Dynamic Magnetic Resonance Angiography Provides Collateral Circulation and Hemodynamic Information in Acute Ischemic Stroke
Background and Purpose—Contrary to usual static vascular imaging techniques, contrast-enhanced dynamic magnetic resonance angiography (dMRA) enables dynamic study of cerebral vessels. We evaluated dMRA ability to assess arterial occlusion, cerebral hemodynamics, and collateral circulation in acute ischemic stroke.
Methods—Twenty-five acute ischemic stroke patients with proximal anterior circulation occlusion underwent dMRA on a 3T scanner within 12 hours of symptoms onset. Diffusion weighted imaging, Tmax6 s lesion volumes and hypoperfusion intensity ratio as volume of Tmax>6 s/volume of Tmax>10 s were measured. Site and grade of occlusion (Thrombolysis in Myocardial Infarction criteria) were evaluated on time-of-flight MRA and dMRA. Leptomeningeal collaterality (American Society of Interventional and Therapeutic Neuroradiology/Society of Interventional Radiology [ASITN/SIR] Scale) and asymmetries in venous clearance were assessed exclusively on dMRA. Collateral filling was dichotomized into incomplete (ASITN/SIR 0–2) or complete (ASITN/SIR 3–4).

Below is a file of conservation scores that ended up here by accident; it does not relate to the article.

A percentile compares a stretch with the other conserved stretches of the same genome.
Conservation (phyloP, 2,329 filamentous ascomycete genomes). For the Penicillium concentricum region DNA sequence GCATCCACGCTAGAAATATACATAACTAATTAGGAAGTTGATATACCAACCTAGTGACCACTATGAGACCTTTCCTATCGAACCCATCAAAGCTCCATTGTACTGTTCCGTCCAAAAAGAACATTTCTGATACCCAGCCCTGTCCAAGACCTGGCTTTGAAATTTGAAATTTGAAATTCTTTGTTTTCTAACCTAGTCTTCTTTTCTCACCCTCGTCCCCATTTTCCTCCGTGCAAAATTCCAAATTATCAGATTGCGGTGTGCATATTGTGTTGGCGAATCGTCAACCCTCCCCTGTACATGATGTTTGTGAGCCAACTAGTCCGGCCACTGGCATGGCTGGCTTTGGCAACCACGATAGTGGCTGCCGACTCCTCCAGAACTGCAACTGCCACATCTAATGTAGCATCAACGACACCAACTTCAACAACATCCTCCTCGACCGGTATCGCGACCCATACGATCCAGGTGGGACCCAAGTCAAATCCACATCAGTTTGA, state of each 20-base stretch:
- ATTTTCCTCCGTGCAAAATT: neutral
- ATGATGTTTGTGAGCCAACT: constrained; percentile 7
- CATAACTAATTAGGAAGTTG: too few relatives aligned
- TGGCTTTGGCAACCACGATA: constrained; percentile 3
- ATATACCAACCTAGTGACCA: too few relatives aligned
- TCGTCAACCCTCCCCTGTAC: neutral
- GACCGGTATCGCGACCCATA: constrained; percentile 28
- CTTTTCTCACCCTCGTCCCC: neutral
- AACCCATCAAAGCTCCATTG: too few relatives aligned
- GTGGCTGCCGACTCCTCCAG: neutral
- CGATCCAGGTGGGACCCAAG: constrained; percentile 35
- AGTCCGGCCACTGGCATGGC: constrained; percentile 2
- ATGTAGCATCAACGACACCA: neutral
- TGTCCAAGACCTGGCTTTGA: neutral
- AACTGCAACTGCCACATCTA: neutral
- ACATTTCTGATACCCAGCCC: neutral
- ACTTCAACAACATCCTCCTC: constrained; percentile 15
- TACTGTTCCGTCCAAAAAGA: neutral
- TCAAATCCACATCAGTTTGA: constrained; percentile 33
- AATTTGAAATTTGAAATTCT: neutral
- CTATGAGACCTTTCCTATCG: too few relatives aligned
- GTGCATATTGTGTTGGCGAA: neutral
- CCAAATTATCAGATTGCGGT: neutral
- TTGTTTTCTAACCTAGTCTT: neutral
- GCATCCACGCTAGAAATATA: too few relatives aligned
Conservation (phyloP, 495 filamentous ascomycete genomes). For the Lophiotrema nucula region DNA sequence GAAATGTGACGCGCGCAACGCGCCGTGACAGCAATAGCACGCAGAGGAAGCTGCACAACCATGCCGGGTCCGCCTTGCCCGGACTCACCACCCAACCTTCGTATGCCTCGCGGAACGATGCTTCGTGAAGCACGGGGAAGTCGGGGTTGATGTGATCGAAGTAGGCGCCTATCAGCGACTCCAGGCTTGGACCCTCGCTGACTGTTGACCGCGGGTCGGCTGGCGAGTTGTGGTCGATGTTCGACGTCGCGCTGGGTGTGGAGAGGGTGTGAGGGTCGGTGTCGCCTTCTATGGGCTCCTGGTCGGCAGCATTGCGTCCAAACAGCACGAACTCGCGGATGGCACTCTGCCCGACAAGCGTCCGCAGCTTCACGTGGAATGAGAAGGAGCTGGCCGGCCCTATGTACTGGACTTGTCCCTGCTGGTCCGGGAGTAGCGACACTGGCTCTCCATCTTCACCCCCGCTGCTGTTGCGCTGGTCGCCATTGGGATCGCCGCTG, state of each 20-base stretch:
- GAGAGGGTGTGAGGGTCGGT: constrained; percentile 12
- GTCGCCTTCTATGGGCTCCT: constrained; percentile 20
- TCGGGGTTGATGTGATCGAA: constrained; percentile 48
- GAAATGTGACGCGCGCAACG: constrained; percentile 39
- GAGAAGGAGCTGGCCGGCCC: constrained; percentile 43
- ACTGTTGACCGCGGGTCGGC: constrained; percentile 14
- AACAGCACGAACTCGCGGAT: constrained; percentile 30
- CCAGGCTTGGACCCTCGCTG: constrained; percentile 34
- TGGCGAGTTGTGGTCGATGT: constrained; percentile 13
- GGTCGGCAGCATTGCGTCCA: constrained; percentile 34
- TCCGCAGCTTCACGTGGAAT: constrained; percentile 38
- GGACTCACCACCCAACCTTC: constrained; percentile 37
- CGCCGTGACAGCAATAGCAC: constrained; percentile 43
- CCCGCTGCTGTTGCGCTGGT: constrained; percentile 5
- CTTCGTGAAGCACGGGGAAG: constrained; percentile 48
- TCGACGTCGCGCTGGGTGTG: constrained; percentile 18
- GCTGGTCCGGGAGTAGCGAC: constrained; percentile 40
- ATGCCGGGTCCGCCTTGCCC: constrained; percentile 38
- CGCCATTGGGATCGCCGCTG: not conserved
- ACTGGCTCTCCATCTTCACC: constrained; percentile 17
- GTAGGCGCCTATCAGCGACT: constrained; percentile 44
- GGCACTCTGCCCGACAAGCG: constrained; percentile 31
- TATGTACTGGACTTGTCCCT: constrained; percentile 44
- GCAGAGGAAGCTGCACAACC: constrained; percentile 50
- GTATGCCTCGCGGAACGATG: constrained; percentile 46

Results—On dMRA, site of occlusion was M1 in 21 patients, tandem internal carotid artery/M1 in 2 and tandem internal carotid artery/terminal internal carotid artery in 2 patients. Three tandem occlusions were not detected on time-of-flight–MRA. All patients had Thrombolysis in Myocardial Infarction 0 to 1 on time-of-flight–MRA, but three of them had Thrombolysis in Myocardial Infarction 2 on dMRA. Complete collateral filling (n=12, 48%) was associated with smaller diffusion weighted imaging lesion volume (P=0.039), smaller hypoperfused volume (P=0.018), and lower hypoperfusion intensity ratio (P=0.006). Patients with symmetrical clearance of transverse sinuses (52%) were more likely to have complete collateral filling (P=0.015).
Conclusions—As a fast, direct, feasible, noninvasive, and reliable method to assess site of occlusion, collateral circulation and hemodynamic alterations, dMRA provides profound insights in acute stroke.
- Received August 4, 2015.
- Revision received October 27, 2015.
- Accepted October 29, 2015.
- © 2015 American Heart Association, Inc.